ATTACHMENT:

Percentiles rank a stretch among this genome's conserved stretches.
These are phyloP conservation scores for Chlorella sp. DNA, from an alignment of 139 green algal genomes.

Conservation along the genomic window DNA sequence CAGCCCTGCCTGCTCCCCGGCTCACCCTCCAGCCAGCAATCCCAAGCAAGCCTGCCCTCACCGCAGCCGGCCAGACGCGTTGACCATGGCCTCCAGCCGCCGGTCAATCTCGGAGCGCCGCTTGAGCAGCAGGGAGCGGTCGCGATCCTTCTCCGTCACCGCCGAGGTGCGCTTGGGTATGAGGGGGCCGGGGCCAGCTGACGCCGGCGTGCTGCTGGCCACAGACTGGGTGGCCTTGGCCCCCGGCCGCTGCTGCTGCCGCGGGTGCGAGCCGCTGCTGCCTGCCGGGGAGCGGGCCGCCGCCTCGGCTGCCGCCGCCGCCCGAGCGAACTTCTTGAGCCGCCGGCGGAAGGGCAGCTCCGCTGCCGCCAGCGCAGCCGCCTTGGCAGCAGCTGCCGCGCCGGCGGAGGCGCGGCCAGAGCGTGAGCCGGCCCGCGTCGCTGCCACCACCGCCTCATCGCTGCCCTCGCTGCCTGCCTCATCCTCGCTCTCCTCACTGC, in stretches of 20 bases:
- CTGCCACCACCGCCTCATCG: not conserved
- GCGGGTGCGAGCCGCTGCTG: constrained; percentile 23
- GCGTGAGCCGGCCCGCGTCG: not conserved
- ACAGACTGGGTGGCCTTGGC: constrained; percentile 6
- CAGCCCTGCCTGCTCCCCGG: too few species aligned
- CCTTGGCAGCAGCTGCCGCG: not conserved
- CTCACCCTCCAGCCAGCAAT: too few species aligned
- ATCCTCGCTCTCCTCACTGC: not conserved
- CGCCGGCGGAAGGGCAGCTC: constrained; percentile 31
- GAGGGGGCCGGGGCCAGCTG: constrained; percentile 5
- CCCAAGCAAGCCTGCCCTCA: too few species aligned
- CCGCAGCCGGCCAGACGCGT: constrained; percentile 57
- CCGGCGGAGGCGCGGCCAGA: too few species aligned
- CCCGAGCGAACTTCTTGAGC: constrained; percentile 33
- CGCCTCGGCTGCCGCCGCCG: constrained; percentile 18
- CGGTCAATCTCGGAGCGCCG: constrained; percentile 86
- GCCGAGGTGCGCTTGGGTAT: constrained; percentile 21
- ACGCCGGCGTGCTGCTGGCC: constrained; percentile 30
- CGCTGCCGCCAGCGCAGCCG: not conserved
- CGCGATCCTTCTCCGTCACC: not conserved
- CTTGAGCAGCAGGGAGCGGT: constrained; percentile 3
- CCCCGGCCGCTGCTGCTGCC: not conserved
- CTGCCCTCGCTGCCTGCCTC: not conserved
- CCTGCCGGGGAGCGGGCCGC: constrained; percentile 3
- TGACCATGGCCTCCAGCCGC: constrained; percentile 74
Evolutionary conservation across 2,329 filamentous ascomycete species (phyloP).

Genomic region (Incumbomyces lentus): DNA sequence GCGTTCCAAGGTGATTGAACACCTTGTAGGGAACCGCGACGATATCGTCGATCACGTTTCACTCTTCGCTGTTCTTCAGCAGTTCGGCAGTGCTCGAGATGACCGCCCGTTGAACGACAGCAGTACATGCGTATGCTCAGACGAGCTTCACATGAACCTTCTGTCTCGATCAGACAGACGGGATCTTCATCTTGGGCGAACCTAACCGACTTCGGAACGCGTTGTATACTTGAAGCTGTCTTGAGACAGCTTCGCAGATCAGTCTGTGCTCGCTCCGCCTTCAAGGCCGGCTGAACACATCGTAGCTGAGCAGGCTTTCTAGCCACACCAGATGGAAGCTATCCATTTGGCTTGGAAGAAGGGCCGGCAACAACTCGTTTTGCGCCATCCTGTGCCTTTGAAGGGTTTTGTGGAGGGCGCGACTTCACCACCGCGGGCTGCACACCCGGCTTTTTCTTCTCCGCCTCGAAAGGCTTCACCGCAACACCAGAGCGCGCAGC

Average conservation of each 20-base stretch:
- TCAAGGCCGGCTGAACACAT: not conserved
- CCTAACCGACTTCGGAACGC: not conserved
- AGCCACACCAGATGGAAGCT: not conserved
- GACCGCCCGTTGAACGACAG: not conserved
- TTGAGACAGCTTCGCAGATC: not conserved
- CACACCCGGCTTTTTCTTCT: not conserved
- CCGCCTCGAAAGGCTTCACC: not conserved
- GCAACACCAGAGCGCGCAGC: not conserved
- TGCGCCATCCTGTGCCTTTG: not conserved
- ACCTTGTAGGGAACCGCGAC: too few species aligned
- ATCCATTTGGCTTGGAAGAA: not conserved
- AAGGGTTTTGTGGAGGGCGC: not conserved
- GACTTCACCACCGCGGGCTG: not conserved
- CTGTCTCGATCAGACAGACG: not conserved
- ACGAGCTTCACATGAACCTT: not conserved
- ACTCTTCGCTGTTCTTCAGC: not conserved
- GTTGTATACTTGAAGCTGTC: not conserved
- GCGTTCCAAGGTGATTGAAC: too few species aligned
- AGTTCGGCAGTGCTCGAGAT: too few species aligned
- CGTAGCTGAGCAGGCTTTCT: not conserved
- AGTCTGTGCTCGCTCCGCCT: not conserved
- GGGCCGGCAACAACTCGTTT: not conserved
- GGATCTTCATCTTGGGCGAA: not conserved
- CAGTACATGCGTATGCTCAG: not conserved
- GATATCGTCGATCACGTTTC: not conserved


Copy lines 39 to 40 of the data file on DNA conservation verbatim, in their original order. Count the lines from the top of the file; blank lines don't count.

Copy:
- GCAACACCAGAGCGCGCAGC: not conserved
- TGCGCCATCCTGTGCCTTTG: not conserved